How to Evaluate Your Product’s Profitability Potential

This article is an excerpt from the Shortform book guide to "The Personal MBA" by Josh Kaufman. Shortform has the world's best summaries and analyses of books you should be reading.

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Do you have a business idea in mind but aren’t sure whether it has profitability potential? What are some things you should consider before putting your idea in motion?

When you come up with a product idea, you might be tempted to jump right into development, without carefully considering whether and how profitable the venture will be. It’s important to resist that temptation and take some time into putting your assumptions to the test.

Here are some things to consider before you jump into development.

Evaluate Potential Products Before Investing

According to Kaufman, successful businesses engage in research and rigorously test the profitability potential of their ideas before they commit to developing them. This process helps them test their assumptions about how profitable the venture will be and prevents them from investing time and resources in projects that won’t pay off. 

Kaufman suggests asking yourself five questions before developing potential products and services:

Question #1: How Much Will It Take to Get It Out There?

Consider how much time and money you’ll need to invest to create, market, and distribute your product or service. What resources will you need? How much research and development will it take to get it right? Estimate both your fixed costs, such as rent and salaries, and your variable costs, such as supplies and usage-based utilities.

Question #2: How Will You Finance It?

Consider if you’ll need to borrow money and what risks this will involve. If you intend to seek out investors, how much control will you lose and how will this affect your business decisions?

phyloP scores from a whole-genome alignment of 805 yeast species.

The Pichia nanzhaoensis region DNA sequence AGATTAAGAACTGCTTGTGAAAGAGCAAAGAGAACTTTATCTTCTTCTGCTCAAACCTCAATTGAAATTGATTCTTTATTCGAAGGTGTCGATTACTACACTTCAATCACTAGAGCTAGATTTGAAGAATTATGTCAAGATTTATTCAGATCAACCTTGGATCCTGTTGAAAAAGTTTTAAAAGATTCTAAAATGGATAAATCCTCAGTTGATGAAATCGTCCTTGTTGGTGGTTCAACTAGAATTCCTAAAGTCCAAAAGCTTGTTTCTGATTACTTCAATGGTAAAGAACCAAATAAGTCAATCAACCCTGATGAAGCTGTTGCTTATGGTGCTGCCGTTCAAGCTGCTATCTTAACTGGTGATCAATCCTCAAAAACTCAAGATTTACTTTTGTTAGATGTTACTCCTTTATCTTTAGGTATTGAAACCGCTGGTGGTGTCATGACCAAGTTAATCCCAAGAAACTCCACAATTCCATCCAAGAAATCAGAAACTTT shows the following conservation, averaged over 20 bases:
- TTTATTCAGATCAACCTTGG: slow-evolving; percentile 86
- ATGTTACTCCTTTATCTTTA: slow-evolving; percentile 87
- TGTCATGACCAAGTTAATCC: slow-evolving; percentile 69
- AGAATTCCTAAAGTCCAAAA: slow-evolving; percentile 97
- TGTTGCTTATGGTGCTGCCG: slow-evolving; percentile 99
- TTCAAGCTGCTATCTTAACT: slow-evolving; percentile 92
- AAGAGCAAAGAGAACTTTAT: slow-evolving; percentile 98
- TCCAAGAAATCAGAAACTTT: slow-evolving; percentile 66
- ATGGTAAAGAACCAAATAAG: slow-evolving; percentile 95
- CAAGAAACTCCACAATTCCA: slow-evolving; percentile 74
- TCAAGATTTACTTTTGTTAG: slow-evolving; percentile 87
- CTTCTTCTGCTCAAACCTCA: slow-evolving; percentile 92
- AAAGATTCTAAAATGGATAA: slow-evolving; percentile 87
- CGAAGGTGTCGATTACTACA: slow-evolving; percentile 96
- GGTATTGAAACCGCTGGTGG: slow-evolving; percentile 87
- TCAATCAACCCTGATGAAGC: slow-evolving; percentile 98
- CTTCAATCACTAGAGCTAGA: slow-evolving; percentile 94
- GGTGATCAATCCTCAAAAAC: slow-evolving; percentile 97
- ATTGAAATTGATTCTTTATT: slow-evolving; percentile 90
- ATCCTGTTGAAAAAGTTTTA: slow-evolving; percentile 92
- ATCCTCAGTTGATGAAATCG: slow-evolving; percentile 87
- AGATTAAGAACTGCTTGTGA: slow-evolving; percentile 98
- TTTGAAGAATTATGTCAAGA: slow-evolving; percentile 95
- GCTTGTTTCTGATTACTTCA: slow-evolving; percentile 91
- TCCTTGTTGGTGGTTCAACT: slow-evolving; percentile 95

Question #3: How Much Demand Is There?

Consider how many people would want your offer and how much they’d be willing to pay for it. Calculate how many sales it will take to recoup your investment and make a profit.

Question #4: How Much Competition Is There?

Consider how your product compares to what competitors are offering. The more competitors there are, the more you’ll need to differentiate your offer and battle for customer loyalty. 

Question #5: How Much Potential Is There to Expand Your Offer?

Consider if there are ways to build on your offer to generate future sales and profit from your investment. Can you adapt your offer or provide complementary products to fulfill additional needs?

(Shortform note: Business experts offer additional insights into why you should start planning ways to expand your offer. Your current business idea is likely to appeal to one type of consumer with specific needs. If you offer variations or complementary products and services, you’ll inevitably attract a wider range of consumers. This will increase your overall sales, provide financial stability, and allow you to compete more strongly in your industry.)

Overestimate the Risks of Proceeding With Your Idea

When you’ve come up with a product or service that you’re excited about, it’s often difficult to think about it objectively. This is because your eagerness for it to work prompts you to gloss over any information that doesn’t support its success. As a result, you underestimate the risks involved and find yourself unprepared to turn your idea into a profitable venture. 

However, Kaufman notes, if you intentionally look for reasons why your idea won’t work—by overestimating the requirements and risks of proceeding with it—you’ll be able to make more accurate plans that help you to succeed. (Shortform note: Disaster avoidance experts suggest a practical way to withhold your excitement, objectively assess all relevant information, and identify potential risks: Imagine that your business idea has already failed and that you’re thinking about it retrospectively. Write out all of the plausible reasons for this failure. For example, the product was defective or the marketing department failed to attract attention. Then, brainstorm ways to solve these potential problems and integrate your solutions into your current business strategy.)

How to Evaluate Your Product’s Profitability Potential

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Darya Sinusoid

Darya’s love for reading started with fantasy novels (The LOTR trilogy is still her all-time-favorite). Growing up, however, she found herself transitioning to non-fiction, psychological, and self-help books. She has a degree in Psychology and a deep passion for the subject. She likes reading research-informed books that distill the workings of the human brain/mind/consciousness and thinking of ways to apply the insights to her own life. Some of her favorites include Thinking, Fast and Slow, How We Decide, and The Wisdom of the Enneagram.

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